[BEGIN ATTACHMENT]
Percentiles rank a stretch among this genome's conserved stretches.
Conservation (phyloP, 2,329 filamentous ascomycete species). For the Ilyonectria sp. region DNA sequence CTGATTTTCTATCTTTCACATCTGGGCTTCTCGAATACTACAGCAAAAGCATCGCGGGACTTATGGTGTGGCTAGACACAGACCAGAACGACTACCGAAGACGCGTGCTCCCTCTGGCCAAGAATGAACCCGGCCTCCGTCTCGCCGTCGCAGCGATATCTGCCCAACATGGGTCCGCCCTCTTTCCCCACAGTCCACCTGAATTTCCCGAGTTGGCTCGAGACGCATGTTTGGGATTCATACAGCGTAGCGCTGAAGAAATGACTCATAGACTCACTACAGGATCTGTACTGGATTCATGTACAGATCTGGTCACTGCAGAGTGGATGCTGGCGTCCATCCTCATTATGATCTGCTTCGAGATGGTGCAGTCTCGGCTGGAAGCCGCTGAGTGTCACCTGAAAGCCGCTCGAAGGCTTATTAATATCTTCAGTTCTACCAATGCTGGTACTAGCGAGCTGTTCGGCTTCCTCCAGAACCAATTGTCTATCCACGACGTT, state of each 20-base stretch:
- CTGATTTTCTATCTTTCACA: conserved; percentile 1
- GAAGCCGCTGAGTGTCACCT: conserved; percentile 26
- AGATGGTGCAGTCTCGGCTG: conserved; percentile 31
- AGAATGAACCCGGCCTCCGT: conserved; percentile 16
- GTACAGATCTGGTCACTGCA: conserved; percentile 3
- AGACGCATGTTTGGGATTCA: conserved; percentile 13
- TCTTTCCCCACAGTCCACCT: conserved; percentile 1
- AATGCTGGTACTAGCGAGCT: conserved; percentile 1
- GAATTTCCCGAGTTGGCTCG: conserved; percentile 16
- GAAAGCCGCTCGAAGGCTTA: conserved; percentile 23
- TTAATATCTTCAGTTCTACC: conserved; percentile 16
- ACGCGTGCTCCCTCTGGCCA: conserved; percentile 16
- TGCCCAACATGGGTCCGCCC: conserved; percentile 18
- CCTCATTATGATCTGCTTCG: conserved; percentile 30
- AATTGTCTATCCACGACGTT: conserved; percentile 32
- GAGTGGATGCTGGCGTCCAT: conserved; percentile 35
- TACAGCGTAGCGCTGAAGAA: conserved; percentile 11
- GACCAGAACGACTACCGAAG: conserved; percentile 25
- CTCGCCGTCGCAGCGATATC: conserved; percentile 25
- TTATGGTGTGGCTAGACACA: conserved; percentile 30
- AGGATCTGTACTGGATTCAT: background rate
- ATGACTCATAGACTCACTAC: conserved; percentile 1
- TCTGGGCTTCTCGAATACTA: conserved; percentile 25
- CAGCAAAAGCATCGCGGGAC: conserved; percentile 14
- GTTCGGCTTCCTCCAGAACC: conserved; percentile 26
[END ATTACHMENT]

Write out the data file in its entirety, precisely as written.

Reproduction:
Percentiles rank a stretch among this genome's conserved stretches.
Conservation (phyloP, 2,329 filamentous ascomycete species). For the Ilyonectria sp. region DNA sequence CTGATTTTCTATCTTTCACATCTGGGCTTCTCGAATACTACAGCAAAAGCATCGCGGGACTTATGGTGTGGCTAGACACAGACCAGAACGACTACCGAAGACGCGTGCTCCCTCTGGCCAAGAATGAACCCGGCCTCCGTCTCGCCGTCGCAGCGATATCTGCCCAACATGGGTCCGCCCTCTTTCCCCACAGTCCACCTGAATTTCCCGAGTTGGCTCGAGACGCATGTTTGGGATTCATACAGCGTAGCGCTGAAGAAATGACTCATAGACTCACTACAGGATCTGTACTGGATTCATGTACAGATCTGGTCACTGCAGAGTGGATGCTGGCGTCCATCCTCATTATGATCTGCTTCGAGATGGTGCAGTCTCGGCTGGAAGCCGCTGAGTGTCACCTGAAAGCCGCTCGAAGGCTTATTAATATCTTCAGTTCTACCAATGCTGGTACTAGCGAGCTGTTCGGCTTCCTCCAGAACCAATTGTCTATCCACGACGTT, state of each 20-base stretch:
- CTGATTTTCTATCTTTCACA: conserved; percentile 1
- GAAGCCGCTGAGTGTCACCT: conserved; percentile 26
- AGATGGTGCAGTCTCGGCTG: conserved; percentile 31
- AGAATGAACCCGGCCTCCGT: conserved; percentile 16
- GTACAGATCTGGTCACTGCA: conserved; percentile 3
- AGACGCATGTTTGGGATTCA: conserved; percentile 13
- TCTTTCCCCACAGTCCACCT: conserved; percentile 1
- AATGCTGGTACTAGCGAGCT: conserved; percentile 1
- GAATTTCCCGAGTTGGCTCG: conserved; percentile 16
- GAAAGCCGCTCGAAGGCTTA: conserved; percentile 23
- TTAATATCTTCAGTTCTACC: conserved; percentile 16
- ACGCGTGCTCCCTCTGGCCA: conserved; percentile 16
- TGCCCAACATGGGTCCGCCC: conserved; percentile 18
- CCTCATTATGATCTGCTTCG: conserved; percentile 30
- AATTGTCTATCCACGACGTT: conserved; percentile 32
- GAGTGGATGCTGGCGTCCAT: conserved; percentile 35
- TACAGCGTAGCGCTGAAGAA: conserved; percentile 11
- GACCAGAACGACTACCGAAG: conserved; percentile 25
- CTCGCCGTCGCAGCGATATC: conserved; percentile 25
- TTATGGTGTGGCTAGACACA: conserved; percentile 30
- AGGATCTGTACTGGATTCAT: background rate
- ATGACTCATAGACTCACTAC: conserved; percentile 1
- TCTGGGCTTCTCGAATACTA: conserved; percentile 25
- CAGCAAAAGCATCGCGGGAC: conserved; percentile 14
- GTTCGGCTTCCTCCAGAACC: conserved; percentile 26